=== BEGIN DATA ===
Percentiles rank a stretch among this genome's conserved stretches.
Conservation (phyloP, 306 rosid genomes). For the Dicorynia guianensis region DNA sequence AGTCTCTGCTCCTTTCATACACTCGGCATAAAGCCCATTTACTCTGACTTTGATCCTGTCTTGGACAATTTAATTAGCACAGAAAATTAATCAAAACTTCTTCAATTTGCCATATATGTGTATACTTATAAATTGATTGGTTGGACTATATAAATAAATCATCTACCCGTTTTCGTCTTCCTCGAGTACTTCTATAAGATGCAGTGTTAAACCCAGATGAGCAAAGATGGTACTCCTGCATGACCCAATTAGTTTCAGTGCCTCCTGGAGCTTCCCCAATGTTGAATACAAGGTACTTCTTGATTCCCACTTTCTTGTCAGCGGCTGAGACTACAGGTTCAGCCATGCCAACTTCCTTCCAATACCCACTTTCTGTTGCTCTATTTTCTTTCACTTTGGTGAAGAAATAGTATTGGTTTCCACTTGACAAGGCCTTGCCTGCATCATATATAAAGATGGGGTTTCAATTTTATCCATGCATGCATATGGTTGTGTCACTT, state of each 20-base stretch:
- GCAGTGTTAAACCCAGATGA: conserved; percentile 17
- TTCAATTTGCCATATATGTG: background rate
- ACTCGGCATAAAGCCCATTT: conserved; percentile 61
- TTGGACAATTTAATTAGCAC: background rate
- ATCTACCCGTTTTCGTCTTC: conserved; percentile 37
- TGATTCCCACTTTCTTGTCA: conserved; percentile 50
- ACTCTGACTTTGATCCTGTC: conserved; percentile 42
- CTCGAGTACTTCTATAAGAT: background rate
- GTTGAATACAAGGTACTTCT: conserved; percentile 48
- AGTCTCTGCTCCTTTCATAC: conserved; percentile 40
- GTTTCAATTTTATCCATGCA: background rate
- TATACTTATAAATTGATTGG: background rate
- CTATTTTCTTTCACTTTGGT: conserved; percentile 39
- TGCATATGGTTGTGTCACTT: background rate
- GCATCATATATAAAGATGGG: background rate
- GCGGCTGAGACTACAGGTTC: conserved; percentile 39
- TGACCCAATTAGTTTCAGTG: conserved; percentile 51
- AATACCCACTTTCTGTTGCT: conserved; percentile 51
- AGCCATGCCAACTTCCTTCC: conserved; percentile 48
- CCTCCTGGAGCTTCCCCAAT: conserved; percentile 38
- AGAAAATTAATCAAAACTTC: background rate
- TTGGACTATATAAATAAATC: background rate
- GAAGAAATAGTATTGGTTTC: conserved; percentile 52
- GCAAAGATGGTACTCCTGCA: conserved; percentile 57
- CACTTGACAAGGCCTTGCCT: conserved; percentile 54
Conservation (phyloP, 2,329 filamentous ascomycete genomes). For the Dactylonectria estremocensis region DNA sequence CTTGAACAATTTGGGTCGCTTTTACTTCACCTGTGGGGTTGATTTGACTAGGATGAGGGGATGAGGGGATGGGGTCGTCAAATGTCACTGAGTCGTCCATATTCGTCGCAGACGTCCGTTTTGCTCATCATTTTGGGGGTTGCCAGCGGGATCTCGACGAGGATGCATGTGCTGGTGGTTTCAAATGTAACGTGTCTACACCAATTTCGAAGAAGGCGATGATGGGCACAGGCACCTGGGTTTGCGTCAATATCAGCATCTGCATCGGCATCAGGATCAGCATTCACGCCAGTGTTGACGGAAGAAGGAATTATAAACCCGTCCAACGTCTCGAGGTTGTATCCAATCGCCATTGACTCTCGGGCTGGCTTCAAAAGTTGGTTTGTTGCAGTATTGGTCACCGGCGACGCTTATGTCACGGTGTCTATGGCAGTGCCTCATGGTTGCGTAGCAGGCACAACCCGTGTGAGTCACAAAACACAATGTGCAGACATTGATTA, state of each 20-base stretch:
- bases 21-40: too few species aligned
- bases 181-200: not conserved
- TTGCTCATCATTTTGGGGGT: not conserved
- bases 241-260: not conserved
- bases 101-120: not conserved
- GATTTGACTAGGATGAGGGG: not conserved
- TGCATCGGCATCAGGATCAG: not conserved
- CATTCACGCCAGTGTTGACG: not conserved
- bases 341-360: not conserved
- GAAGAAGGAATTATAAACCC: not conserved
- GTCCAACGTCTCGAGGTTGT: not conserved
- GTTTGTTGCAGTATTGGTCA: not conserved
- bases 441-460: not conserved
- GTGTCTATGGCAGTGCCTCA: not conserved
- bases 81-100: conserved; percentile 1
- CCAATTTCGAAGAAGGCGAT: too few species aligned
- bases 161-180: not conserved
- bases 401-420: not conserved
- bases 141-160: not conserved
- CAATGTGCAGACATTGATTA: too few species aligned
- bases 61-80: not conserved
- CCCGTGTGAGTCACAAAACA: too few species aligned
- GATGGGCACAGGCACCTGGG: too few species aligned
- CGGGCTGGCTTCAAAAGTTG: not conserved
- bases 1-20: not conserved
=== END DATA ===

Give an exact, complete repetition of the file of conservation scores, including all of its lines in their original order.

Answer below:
Percentiles rank a stretch among this genome's conserved stretches.
Conservation (phyloP, 306 rosid genomes). For the Dicorynia guianensis region DNA sequence AGTCTCTGCTCCTTTCATACACTCGGCATAAAGCCCATTTACTCTGACTTTGATCCTGTCTTGGACAATTTAATTAGCACAGAAAATTAATCAAAACTTCTTCAATTTGCCATATATGTGTATACTTATAAATTGATTGGTTGGACTATATAAATAAATCATCTACCCGTTTTCGTCTTCCTCGAGTACTTCTATAAGATGCAGTGTTAAACCCAGATGAGCAAAGATGGTACTCCTGCATGACCCAATTAGTTTCAGTGCCTCCTGGAGCTTCCCCAATGTTGAATACAAGGTACTTCTTGATTCCCACTTTCTTGTCAGCGGCTGAGACTACAGGTTCAGCCATGCCAACTTCCTTCCAATACCCACTTTCTGTTGCTCTATTTTCTTTCACTTTGGTGAAGAAATAGTATTGGTTTCCACTTGACAAGGCCTTGCCTGCATCATATATAAAGATGGGGTTTCAATTTTATCCATGCATGCATATGGTTGTGTCACTT, state of each 20-base stretch:
- GCAGTGTTAAACCCAGATGA: conserved; percentile 17
- TTCAATTTGCCATATATGTG: background rate
- ACTCGGCATAAAGCCCATTT: conserved; percentile 61
- TTGGACAATTTAATTAGCAC: background rate
- ATCTACCCGTTTTCGTCTTC: conserved; percentile 37
- TGATTCCCACTTTCTTGTCA: conserved; percentile 50
- ACTCTGACTTTGATCCTGTC: conserved; percentile 42
- CTCGAGTACTTCTATAAGAT: background rate
- GTTGAATACAAGGTACTTCT: conserved; percentile 48
- AGTCTCTGCTCCTTTCATAC: conserved; percentile 40
- GTTTCAATTTTATCCATGCA: background rate
- TATACTTATAAATTGATTGG: background rate
- CTATTTTCTTTCACTTTGGT: conserved; percentile 39
- TGCATATGGTTGTGTCACTT: background rate
- GCATCATATATAAAGATGGG: background rate
- GCGGCTGAGACTACAGGTTC: conserved; percentile 39
- TGACCCAATTAGTTTCAGTG: conserved; percentile 51
- AATACCCACTTTCTGTTGCT: conserved; percentile 51
- AGCCATGCCAACTTCCTTCC: conserved; percentile 48
- CCTCCTGGAGCTTCCCCAAT: conserved; percentile 38
- AGAAAATTAATCAAAACTTC: background rate
- TTGGACTATATAAATAAATC: background rate
- GAAGAAATAGTATTGGTTTC: conserved; percentile 52
- GCAAAGATGGTACTCCTGCA: conserved; percentile 57
- CACTTGACAAGGCCTTGCCT: conserved; percentile 54
Conservation (phyloP, 2,329 filamentous ascomycete genomes). For the Dactylonectria estremocensis region DNA sequence CTTGAACAATTTGGGTCGCTTTTACTTCACCTGTGGGGTTGATTTGACTAGGATGAGGGGATGAGGGGATGGGGTCGTCAAATGTCACTGAGTCGTCCATATTCGTCGCAGACGTCCGTTTTGCTCATCATTTTGGGGGTTGCCAGCGGGATCTCGACGAGGATGCATGTGCTGGTGGTTTCAAATGTAACGTGTCTACACCAATTTCGAAGAAGGCGATGATGGGCACAGGCACCTGGGTTTGCGTCAATATCAGCATCTGCATCGGCATCAGGATCAGCATTCACGCCAGTGTTGACGGAAGAAGGAATTATAAACCCGTCCAACGTCTCGAGGTTGTATCCAATCGCCATTGACTCTCGGGCTGGCTTCAAAAGTTGGTTTGTTGCAGTATTGGTCACCGGCGACGCTTATGTCACGGTGTCTATGGCAGTGCCTCATGGTTGCGTAGCAGGCACAACCCGTGTGAGTCACAAAACACAATGTGCAGACATTGATTA, state of each 20-base stretch:
- bases 21-40: too few species aligned
- bases 181-200: not conserved
- TTGCTCATCATTTTGGGGGT: not conserved
- bases 241-260: not conserved
- bases 101-120: not conserved
- GATTTGACTAGGATGAGGGG: not conserved
- TGCATCGGCATCAGGATCAG: not conserved
- CATTCACGCCAGTGTTGACG: not conserved
- bases 341-360: not conserved
- GAAGAAGGAATTATAAACCC: not conserved
- GTCCAACGTCTCGAGGTTGT: not conserved
- GTTTGTTGCAGTATTGGTCA: not conserved
- bases 441-460: not conserved
- GTGTCTATGGCAGTGCCTCA: not conserved
- bases 81-100: conserved; percentile 1
- CCAATTTCGAAGAAGGCGAT: too few species aligned
- bases 161-180: not conserved
- bases 401-420: not conserved
- bases 141-160: not conserved
- CAATGTGCAGACATTGATTA: too few species aligned
- bases 61-80: not conserved
- CCCGTGTGAGTCACAAAACA: too few species aligned
- GATGGGCACAGGCACCTGGG: too few species aligned
- CGGGCTGGCTTCAAAAGTTG: not conserved
- bases 1-20: not conserved